lists  /  announce  owl-users  owl-dev  john-users  john-dev  passwdqc-users  yescrypt  popa3d-users  /  oss-security  kernel-hardening  musl  sabotage  tlsify  passwords  /  crypt-dev  xvendor  /  Bugtraq  Full-Disclosure  linux-kernel  linux-netdev  linux-ext4  PHC 
Open Source and information security mailing list archives
Hash Suite: Windows password security audit tool. GUI, reports in PDF.
[<prev] [next>] [<thread-prev] [thread-next>] [day] [month] [year] [list]
Date:	Sun, 26 May 2013 11:17:18 -0700
From:	Linus Torvalds <>
To:	Casey Schaufler <>
Cc:	James Morris <>,
	Al Viro <>,
	Linux Kernel Mailing List <>,
	Eric Paris <>,
	James Morris <>
Subject: Re: Stupid VFS name lookup interface..

On Sun, May 26, 2013 at 10:59 AM, Casey Schaufler
<> wrote:
> The whole secid philosophy comes out of the need to keep security out
> of other people's way. It has performance impact. Sure, SELinux
> hashes lookups, but a blob pointer gets you right where you want to be.
> When we are constrained in unnatural ways there are going to be
> consequences. Performance is one. Code complexity is another.

Quite frankly, I'd like to possibly introduce a cache of security
decisions at least for the common filesystem operations (and the
per-pathcomponent lookup is *the* most common one, but the per-stat
one is pretty bad too), and put that cache at the VFS level, so that
the security people can *not* screw it up, and so that we don't call
down to the security layer at all 99% of the time.

Once that happens, we don't care any more what security people do.

It has been how we have fixed performance problems for filesystems
every single time. It's simply not possible to have a generic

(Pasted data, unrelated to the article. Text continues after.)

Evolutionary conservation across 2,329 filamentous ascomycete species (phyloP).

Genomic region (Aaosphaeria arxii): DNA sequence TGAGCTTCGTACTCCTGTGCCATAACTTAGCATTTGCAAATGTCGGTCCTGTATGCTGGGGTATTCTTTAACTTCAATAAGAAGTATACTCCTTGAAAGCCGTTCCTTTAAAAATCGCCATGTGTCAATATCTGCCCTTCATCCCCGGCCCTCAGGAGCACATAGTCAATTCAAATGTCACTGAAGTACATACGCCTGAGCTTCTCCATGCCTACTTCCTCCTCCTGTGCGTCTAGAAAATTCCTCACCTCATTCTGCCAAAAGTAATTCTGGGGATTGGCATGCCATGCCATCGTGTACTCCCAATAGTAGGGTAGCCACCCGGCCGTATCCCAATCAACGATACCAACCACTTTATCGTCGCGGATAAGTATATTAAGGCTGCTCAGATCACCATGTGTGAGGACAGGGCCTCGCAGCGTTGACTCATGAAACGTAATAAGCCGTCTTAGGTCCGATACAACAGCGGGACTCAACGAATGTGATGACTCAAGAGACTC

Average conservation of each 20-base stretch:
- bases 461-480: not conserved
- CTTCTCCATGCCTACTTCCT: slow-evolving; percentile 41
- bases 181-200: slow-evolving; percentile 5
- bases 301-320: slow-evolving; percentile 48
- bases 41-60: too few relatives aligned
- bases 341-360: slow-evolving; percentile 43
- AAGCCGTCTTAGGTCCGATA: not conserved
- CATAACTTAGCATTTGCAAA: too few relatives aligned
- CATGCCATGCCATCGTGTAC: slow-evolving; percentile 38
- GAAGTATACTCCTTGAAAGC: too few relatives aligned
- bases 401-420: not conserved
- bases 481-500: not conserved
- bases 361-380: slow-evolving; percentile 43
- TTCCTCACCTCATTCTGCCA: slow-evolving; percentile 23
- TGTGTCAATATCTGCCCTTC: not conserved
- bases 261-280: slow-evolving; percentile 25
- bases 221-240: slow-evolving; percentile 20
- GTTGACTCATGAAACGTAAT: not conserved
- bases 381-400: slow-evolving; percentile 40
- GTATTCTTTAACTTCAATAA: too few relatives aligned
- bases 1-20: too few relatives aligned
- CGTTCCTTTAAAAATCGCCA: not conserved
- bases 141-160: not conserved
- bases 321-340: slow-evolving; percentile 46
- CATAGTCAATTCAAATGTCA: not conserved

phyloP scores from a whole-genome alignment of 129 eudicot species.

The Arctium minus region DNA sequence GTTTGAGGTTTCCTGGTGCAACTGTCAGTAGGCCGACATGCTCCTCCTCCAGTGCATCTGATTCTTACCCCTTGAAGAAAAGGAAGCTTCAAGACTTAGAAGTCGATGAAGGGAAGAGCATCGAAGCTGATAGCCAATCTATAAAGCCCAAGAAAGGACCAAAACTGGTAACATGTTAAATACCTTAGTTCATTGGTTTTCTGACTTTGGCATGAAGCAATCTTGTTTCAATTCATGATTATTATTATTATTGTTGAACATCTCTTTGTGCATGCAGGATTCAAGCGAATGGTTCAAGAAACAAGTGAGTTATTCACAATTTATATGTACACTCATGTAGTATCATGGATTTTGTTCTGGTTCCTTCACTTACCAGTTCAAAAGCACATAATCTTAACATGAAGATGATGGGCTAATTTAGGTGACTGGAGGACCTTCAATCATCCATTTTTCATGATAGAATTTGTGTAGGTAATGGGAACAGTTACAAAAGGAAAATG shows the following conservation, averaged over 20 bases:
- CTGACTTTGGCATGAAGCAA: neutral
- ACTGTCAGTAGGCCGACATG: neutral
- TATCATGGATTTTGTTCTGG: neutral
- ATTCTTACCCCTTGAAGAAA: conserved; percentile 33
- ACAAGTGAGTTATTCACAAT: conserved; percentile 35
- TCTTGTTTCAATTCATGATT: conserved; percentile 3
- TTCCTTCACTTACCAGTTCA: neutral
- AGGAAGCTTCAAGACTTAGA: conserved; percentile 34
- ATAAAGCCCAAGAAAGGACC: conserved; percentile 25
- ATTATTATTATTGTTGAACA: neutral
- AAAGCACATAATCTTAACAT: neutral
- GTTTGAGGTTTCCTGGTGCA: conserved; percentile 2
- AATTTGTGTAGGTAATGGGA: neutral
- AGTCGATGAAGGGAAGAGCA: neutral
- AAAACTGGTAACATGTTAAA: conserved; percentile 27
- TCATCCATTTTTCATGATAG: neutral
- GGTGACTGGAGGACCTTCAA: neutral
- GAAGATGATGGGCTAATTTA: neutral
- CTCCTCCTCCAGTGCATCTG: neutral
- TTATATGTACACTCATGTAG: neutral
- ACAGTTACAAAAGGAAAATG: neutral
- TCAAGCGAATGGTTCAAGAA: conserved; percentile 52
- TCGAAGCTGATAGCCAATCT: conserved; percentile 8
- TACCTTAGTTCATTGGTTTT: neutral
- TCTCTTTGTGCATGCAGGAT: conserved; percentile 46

interface to 50+ different filesystems and expect that kind of generic
interface to be high-performance - but when we've been able to
abstract it out as a cache in front of the filesystem operations, it
is suddenly quite reasonable to spend a lot of effort making that
cache go fast like a bat out of hell.

It started with the dentry cache and the page cache, but we now do the
POSIX ACL's that way too, because it just wasn't reasonable to call
down to the filesystem to look up ACL's and have all the complex "we
do this with RCU locks held" semantics.

Is there something similar we could do for the security layer? We
don't have 50+ different security models, but we do have several. If
the different security modules could agree on some kind of generic
"security ID" model so that we could cache things (see fs/namei.c and
get_cached_acl_rcu() for example), it would be a great thing.

Then selinux could get rid of it's hashed lookups entirely, because
that whole "cache the security ID" would be handled by generic code.

But that *would* require that there would be some abstract notion of
security ID/context that we could use in generic code *WITHOUT* the
need to call down the the security subsystem.

The indirect calls are expensive, but they are expensive not because
an indirect call itself is particularly expensive (although that's
true on some architectures too), but because the whole notion of "I'm
calling down to the lower-level non-generic code" means that we can't
do inlining, we can't optimize locking, we can't do anything clever.

My selinux patch kept the indirect call, but at least made it cheap.
Could we do even better? And keep it generic?

Btw, if we can do something like that, then nested security modules
likely get much easier to do too, because the nesting would all be
behind the cache. Once it's behind the cache, it doesn't matter if
we'd need to traverse lists etc. The hot case would be able to ignore
it all.

To unsubscribe from this list: send the line "unsubscribe linux-kernel" in
the body of a message to
More majordomo info at
Please read the FAQ at

Powered by blists - more mailing lists